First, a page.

Recently, I’ve been sorting my retro-gaming collection a bit. Specifically, I’ve gone through all my ZX Spectrum games, seeing if all the tapes/inlays/boxes/etc. match up. Also, I’ve been checking the games against the comprehensive World Of Spectrum online database, just to see if I have anything interesting or as-yet undocumented.
As it turns out, I do have something of interest: I happen to own a copy of the lowest-rated game in the entire database. You might think that in order for a game to be the lowest-rated – especially from an era when there were some really terrifyingly crap games released – it would have to be something a bit special.
And you’d be right.
I have a bit of a perverse fascination with products which are really crap. I’m not just talking ‘a bit rubbish’ – I mean things which are so utterly terrible that you genuinely can’t believe that someone actually had the temerity to charge people money for them.
As far as video games go, I thought I’d found a strong candidate for ‘worst game’ after reading reviews of Big Rigs: Over the Road Racing for the PC. Sadly, I’ve not had the opportunity to play it myself, but it sounds dreadful. Featuring such things as opponents who can’t move; no collision detection, so you can drive through buildings; the ability to drive up vertical cliff faces with no change of speed; The ability to keep accelerating in reverse indefinitely; one of the courses being corrupted and crashing the game; and the winning screen proclaiming “YOU’RE WINNER !”.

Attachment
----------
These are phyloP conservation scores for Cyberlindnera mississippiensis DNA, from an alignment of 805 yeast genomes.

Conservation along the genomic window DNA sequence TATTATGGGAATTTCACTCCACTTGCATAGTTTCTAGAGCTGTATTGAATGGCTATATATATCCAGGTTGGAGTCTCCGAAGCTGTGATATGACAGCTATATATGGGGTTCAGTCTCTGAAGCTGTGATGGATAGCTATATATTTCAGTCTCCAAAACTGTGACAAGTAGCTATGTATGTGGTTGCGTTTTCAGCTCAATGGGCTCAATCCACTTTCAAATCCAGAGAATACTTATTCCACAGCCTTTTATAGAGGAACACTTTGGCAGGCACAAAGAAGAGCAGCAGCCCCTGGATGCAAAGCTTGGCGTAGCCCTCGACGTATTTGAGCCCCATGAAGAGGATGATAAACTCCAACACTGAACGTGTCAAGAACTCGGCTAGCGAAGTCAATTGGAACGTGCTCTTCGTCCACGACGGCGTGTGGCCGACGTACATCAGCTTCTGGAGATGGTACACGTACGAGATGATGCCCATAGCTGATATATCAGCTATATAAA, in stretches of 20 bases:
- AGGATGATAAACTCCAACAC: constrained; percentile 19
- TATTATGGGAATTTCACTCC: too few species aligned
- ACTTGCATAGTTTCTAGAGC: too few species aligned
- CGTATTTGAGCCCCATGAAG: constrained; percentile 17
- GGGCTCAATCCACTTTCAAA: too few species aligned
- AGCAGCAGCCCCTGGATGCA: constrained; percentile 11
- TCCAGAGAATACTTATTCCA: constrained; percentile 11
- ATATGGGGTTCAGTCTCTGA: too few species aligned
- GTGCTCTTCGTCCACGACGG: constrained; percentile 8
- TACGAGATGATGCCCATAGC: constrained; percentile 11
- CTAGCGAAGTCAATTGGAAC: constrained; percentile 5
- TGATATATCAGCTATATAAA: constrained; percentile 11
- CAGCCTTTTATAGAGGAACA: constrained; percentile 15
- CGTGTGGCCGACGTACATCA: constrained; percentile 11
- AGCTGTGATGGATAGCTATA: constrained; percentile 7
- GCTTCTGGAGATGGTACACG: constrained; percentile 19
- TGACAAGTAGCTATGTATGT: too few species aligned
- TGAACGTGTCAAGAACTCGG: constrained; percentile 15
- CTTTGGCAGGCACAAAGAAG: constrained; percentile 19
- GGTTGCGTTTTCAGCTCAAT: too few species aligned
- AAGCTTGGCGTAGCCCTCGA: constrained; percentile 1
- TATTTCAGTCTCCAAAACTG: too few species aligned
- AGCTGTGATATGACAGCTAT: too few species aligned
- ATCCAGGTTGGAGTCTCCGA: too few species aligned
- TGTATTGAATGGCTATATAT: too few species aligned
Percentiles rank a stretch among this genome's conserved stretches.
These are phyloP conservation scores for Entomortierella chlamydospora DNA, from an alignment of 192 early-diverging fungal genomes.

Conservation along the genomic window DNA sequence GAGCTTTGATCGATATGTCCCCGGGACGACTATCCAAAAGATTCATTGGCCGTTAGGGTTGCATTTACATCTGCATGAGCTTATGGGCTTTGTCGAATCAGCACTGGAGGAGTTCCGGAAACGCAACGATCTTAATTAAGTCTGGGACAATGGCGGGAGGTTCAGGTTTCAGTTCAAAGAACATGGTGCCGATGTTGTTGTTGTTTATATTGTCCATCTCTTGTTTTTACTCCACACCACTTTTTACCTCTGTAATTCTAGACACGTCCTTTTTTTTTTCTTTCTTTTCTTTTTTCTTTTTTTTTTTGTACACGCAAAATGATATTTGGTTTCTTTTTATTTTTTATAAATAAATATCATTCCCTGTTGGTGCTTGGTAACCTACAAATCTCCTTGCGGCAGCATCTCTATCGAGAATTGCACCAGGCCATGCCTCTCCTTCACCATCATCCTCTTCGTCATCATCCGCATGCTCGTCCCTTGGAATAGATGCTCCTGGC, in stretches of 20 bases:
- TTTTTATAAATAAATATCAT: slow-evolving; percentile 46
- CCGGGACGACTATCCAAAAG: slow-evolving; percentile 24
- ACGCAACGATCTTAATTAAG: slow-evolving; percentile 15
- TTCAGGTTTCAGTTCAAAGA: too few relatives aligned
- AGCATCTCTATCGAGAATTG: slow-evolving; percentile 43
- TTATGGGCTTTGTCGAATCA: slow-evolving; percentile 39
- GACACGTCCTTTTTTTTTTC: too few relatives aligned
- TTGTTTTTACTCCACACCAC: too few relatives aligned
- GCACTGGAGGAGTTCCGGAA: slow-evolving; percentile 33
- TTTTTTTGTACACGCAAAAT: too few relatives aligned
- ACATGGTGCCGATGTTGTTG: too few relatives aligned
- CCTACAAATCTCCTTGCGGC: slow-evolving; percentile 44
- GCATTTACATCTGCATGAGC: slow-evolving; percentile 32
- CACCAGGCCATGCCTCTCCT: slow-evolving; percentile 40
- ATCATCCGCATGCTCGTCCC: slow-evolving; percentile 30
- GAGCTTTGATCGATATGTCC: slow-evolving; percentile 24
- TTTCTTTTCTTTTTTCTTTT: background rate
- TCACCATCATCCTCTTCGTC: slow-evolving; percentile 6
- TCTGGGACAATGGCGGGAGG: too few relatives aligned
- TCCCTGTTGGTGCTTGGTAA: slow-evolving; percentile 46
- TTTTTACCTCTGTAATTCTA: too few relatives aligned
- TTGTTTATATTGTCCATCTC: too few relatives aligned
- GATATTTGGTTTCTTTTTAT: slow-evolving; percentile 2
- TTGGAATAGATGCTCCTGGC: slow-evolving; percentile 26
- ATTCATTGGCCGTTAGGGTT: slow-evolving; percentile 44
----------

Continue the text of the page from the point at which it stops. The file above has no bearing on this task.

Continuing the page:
Now, according to Wikipedia, many reviewers have claimed that Big Rigs is the worst game ever released. And, at least at the time the Wikipedia article was written, the title occupies the rank of lowest-rated game on numerous review sites. So, with that in mind, I’m guessing that those reviewers would struggle to grasp the sheer ineptitude of SQIJ!.
In the past I’ve seen reviews which state that a game is “so bad it’s unplayable”. This is always a figure of speech. You can always play a game to some degree, even if it’s not remotely satisfying. Except… In this case, it’s literally true. Due to a programming error, the controls simply do not work at all!
Take a moment to let that sink in. Here is a game, which was sold for actual money, which you literally can’t play. I find that astonishing.
You might think that not being able to control your character would be a drawback, but the thing is, you don’t actually appear to need to. Without moving, your score just keeps going up, while you neither lose energy nor get killed by anything – just by sitting there!
It is possible to fix the ‘lack of controls’ problem by breaking into the game and typing a couple of commands. And when I say ‘breaking into the game’ I’m not talking about some kind of advanced hacking techniques – I mean just pressing ‘break’. Because, you see, this game is not even programmed in machine code – it’s written in BASIC. It’s not even written in the Spectrum’s built-in BASIC, but a third-party product called Laser BASIC.
The problem with that is, that without compiling the BASIC to machine code, it means you have to have a copy of Laser BASIC in memory for the game to run, so they illegally included the code for Laser BASIC on the tape! Essentially, by buying this game you also, illegally, get a copy of the far-more-expensive Laser BASIC as well. How is that even possible?